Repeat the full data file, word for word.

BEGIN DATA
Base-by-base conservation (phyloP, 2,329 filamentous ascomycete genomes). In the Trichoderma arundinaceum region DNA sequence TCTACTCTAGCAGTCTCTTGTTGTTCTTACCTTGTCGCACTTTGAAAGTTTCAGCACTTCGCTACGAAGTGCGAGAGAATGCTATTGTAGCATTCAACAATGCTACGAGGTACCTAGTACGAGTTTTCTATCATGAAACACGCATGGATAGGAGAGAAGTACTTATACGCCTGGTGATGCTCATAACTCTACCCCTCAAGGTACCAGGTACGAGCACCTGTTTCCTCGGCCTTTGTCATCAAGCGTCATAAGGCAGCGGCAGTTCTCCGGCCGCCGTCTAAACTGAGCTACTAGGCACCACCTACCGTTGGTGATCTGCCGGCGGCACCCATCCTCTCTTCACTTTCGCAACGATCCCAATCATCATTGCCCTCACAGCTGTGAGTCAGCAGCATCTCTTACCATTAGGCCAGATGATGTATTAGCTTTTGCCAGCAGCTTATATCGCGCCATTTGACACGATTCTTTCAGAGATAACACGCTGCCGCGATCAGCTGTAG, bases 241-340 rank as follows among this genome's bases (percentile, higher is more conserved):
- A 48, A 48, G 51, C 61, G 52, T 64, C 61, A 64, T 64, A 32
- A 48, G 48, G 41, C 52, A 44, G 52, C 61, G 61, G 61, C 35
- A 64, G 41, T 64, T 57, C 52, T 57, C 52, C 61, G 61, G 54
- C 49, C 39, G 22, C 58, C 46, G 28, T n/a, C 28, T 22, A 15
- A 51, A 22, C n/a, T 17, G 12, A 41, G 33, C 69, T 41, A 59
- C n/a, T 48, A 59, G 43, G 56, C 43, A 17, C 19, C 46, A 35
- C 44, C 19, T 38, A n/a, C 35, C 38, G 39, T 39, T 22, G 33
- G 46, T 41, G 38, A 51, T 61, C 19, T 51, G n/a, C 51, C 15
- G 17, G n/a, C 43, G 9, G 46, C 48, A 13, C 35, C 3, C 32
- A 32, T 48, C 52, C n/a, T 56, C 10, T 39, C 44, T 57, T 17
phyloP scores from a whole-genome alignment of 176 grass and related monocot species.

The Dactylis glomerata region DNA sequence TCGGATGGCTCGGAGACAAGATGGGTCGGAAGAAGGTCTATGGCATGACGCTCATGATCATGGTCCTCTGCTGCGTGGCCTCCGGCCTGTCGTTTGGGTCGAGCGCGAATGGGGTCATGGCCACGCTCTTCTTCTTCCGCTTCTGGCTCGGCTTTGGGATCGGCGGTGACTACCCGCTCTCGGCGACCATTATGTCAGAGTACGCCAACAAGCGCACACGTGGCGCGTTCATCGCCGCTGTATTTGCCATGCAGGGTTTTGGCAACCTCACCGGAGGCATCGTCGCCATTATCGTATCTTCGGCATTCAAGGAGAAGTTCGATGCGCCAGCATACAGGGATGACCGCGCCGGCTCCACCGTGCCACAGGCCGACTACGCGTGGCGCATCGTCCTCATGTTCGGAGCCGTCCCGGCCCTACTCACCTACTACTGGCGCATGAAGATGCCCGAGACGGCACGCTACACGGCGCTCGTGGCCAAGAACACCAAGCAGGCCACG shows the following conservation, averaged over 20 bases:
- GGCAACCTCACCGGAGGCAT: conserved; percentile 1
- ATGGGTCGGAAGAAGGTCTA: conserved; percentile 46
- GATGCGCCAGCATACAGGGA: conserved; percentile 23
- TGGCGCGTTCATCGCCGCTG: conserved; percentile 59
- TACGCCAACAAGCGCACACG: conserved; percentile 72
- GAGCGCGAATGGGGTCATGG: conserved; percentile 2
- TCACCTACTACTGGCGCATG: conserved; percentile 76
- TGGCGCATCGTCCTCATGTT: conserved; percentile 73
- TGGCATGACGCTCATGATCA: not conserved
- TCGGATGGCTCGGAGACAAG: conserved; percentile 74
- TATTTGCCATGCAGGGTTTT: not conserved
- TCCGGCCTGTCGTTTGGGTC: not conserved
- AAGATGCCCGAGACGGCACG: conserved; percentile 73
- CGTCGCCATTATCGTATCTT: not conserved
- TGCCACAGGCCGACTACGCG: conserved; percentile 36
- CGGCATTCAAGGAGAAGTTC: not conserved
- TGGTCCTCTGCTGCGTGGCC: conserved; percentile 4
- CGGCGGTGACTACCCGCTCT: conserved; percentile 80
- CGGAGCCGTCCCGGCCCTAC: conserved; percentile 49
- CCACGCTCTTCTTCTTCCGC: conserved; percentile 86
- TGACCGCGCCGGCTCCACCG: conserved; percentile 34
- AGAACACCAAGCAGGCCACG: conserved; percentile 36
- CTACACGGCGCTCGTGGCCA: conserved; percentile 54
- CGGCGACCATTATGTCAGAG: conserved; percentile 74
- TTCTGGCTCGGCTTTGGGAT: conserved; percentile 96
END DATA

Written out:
Base-by-base conservation (phyloP, 2,329 filamentous ascomycete genomes). In the Trichoderma arundinaceum region DNA sequence TCTACTCTAGCAGTCTCTTGTTGTTCTTACCTTGTCGCACTTTGAAAGTTTCAGCACTTCGCTACGAAGTGCGAGAGAATGCTATTGTAGCATTCAACAATGCTACGAGGTACCTAGTACGAGTTTTCTATCATGAAACACGCATGGATAGGAGAGAAGTACTTATACGCCTGGTGATGCTCATAACTCTACCCCTCAAGGTACCAGGTACGAGCACCTGTTTCCTCGGCCTTTGTCATCAAGCGTCATAAGGCAGCGGCAGTTCTCCGGCCGCCGTCTAAACTGAGCTACTAGGCACCACCTACCGTTGGTGATCTGCCGGCGGCACCCATCCTCTCTTCACTTTCGCAACGATCCCAATCATCATTGCCCTCACAGCTGTGAGTCAGCAGCATCTCTTACCATTAGGCCAGATGATGTATTAGCTTTTGCCAGCAGCTTATATCGCGCCATTTGACACGATTCTTTCAGAGATAACACGCTGCCGCGATCAGCTGTAG, bases 241-340 rank as follows among this genome's bases (percentile, higher is more conserved):
- A 48, A 48, G 51, C 61, G 52, T 64, C 61, A 64, T 64, A 32
- A 48, G 48, G 41, C 52, A 44, G 52, C 61, G 61, G 61, C 35
- A 64, G 41, T 64, T 57, C 52, T 57, C 52, C 61, G 61, G 54
- C 49, C 39, G 22, C 58, C 46, G 28, T n/a, C 28, T 22, A 15
- A 51, A 22, C n/a, T 17, G 12, A 41, G 33, C 69, T 41, A 59
- C n/a, T 48, A 59, G 43, G 56, C 43, A 17, C 19, C 46, A 35
- C 44, C 19, T 38, A n/a, C 35, C 38, G 39, T 39, T 22, G 33
- G 46, T 41, G 38, A 51, T 61, C 19, T 51, G n/a, C 51, C 15
- G 17, G n/a, C 43, G 9, G 46, C 48, A 13, C 35, C 3, C 32
- A 32, T 48, C 52, C n/a, T 56, C 10, T 39, C 44, T 57, T 17
phyloP scores from a whole-genome alignment of 176 grass and related monocot species.

The Dactylis glomerata region DNA sequence TCGGATGGCTCGGAGACAAGATGGGTCGGAAGAAGGTCTATGGCATGACGCTCATGATCATGGTCCTCTGCTGCGTGGCCTCCGGCCTGTCGTTTGGGTCGAGCGCGAATGGGGTCATGGCCACGCTCTTCTTCTTCCGCTTCTGGCTCGGCTTTGGGATCGGCGGTGACTACCCGCTCTCGGCGACCATTATGTCAGAGTACGCCAACAAGCGCACACGTGGCGCGTTCATCGCCGCTGTATTTGCCATGCAGGGTTTTGGCAACCTCACCGGAGGCATCGTCGCCATTATCGTATCTTCGGCATTCAAGGAGAAGTTCGATGCGCCAGCATACAGGGATGACCGCGCCGGCTCCACCGTGCCACAGGCCGACTACGCGTGGCGCATCGTCCTCATGTTCGGAGCCGTCCCGGCCCTACTCACCTACTACTGGCGCATGAAGATGCCCGAGACGGCACGCTACACGGCGCTCGTGGCCAAGAACACCAAGCAGGCCACG shows the following conservation, averaged over 20 bases:
- GGCAACCTCACCGGAGGCAT: conserved; percentile 1
- ATGGGTCGGAAGAAGGTCTA: conserved; percentile 46
- GATGCGCCAGCATACAGGGA: conserved; percentile 23
- TGGCGCGTTCATCGCCGCTG: conserved; percentile 59
- TACGCCAACAAGCGCACACG: conserved; percentile 72
- GAGCGCGAATGGGGTCATGG: conserved; percentile 2
- TCACCTACTACTGGCGCATG: conserved; percentile 76
- TGGCGCATCGTCCTCATGTT: conserved; percentile 73
- TGGCATGACGCTCATGATCA: not conserved
- TCGGATGGCTCGGAGACAAG: conserved; percentile 74
- TATTTGCCATGCAGGGTTTT: not conserved
- TCCGGCCTGTCGTTTGGGTC: not conserved
- AAGATGCCCGAGACGGCACG: conserved; percentile 73
- CGTCGCCATTATCGTATCTT: not conserved
- TGCCACAGGCCGACTACGCG: conserved; percentile 36
- CGGCATTCAAGGAGAAGTTC: not conserved
- TGGTCCTCTGCTGCGTGGCC: conserved; percentile 4
- CGGCGGTGACTACCCGCTCT: conserved; percentile 80
- CGGAGCCGTCCCGGCCCTAC: conserved; percentile 49
- CCACGCTCTTCTTCTTCCGC: conserved; percentile 86
- TGACCGCGCCGGCTCCACCG: conserved; percentile 34
- AGAACACCAAGCAGGCCACG: conserved; percentile 36
- CTACACGGCGCTCGTGGCCA: conserved; percentile 54
- CGGCGACCATTATGTCAGAG: conserved; percentile 74
- TTCTGGCTCGGCTTTGGGAT: conserved; percentile 96